Of course, insects, squirrels or deer eating a seed like an acorn destroys it.  But when birds eat berries, the seed passes through their body intact.  Often the digestive acids help break down the seed coat to prepare it for germination.  That is why seeds encapsulated in fruits, like holly seeds and dogwood seeds, benefit from being ‘planted’ by birds.  Holly seeds may need more than a year before they can germinate.


Native Redbud trees, Cercis canadensis, brighten the spring landscape.  These neat trees never grow very tall, and perform well in partial shade.


Protect newly planted seeds from squirrels by placing the pots on a screened porch, in a cold frame, or in a container, such as a clear plastic box, with a lid.  Check the seeds regularly to make sure the soil is moist.  Once the seeds sprout, and new growth is visible, allow the plants to grow on in a partially shaded spot.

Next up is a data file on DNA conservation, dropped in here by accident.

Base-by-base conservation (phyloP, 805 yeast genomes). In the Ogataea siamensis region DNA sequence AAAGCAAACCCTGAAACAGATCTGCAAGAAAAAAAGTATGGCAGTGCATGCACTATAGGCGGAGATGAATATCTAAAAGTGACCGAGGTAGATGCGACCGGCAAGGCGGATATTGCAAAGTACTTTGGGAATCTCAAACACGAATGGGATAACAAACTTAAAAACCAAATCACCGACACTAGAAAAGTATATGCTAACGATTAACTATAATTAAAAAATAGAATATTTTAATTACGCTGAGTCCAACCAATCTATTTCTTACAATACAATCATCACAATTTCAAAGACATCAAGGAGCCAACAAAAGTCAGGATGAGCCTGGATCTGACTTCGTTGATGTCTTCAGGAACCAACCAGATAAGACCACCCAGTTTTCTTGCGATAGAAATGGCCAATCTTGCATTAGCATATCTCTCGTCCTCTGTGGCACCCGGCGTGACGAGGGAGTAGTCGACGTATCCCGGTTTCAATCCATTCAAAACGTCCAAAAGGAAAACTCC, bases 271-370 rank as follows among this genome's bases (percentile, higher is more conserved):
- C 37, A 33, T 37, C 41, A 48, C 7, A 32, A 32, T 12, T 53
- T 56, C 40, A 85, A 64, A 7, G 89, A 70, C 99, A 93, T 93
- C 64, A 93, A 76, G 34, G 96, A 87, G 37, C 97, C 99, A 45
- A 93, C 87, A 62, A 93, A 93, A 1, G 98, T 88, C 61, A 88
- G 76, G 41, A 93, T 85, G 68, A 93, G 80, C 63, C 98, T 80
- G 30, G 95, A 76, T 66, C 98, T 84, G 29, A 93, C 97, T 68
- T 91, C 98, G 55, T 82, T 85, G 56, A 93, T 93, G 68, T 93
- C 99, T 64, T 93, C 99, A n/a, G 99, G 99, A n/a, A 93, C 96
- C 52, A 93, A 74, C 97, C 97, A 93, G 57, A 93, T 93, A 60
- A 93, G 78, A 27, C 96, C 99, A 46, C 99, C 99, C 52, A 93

Expect to grow your baby trees for some time so they are well- established before they are transplanted.  Once growing, move the seedlings up to a deep enough pot for roots to develop without circling the pot.  Take care not to damage the main tap root.  A 1 gallon pot is a good start.

Wait until fall to transplant your seedling tree into its permanent spot.  If deer are a problem in your area, you may need to protect the seedling from their grazing for the first several years.  I had a seedling oak tree, that I purchased from the Arbor Day Foundation, grazed several winters in a row.  It would regrow the following spring from its roots.  Only after I protected it did the deer finally leave it alone long enough for it to grow above their reach.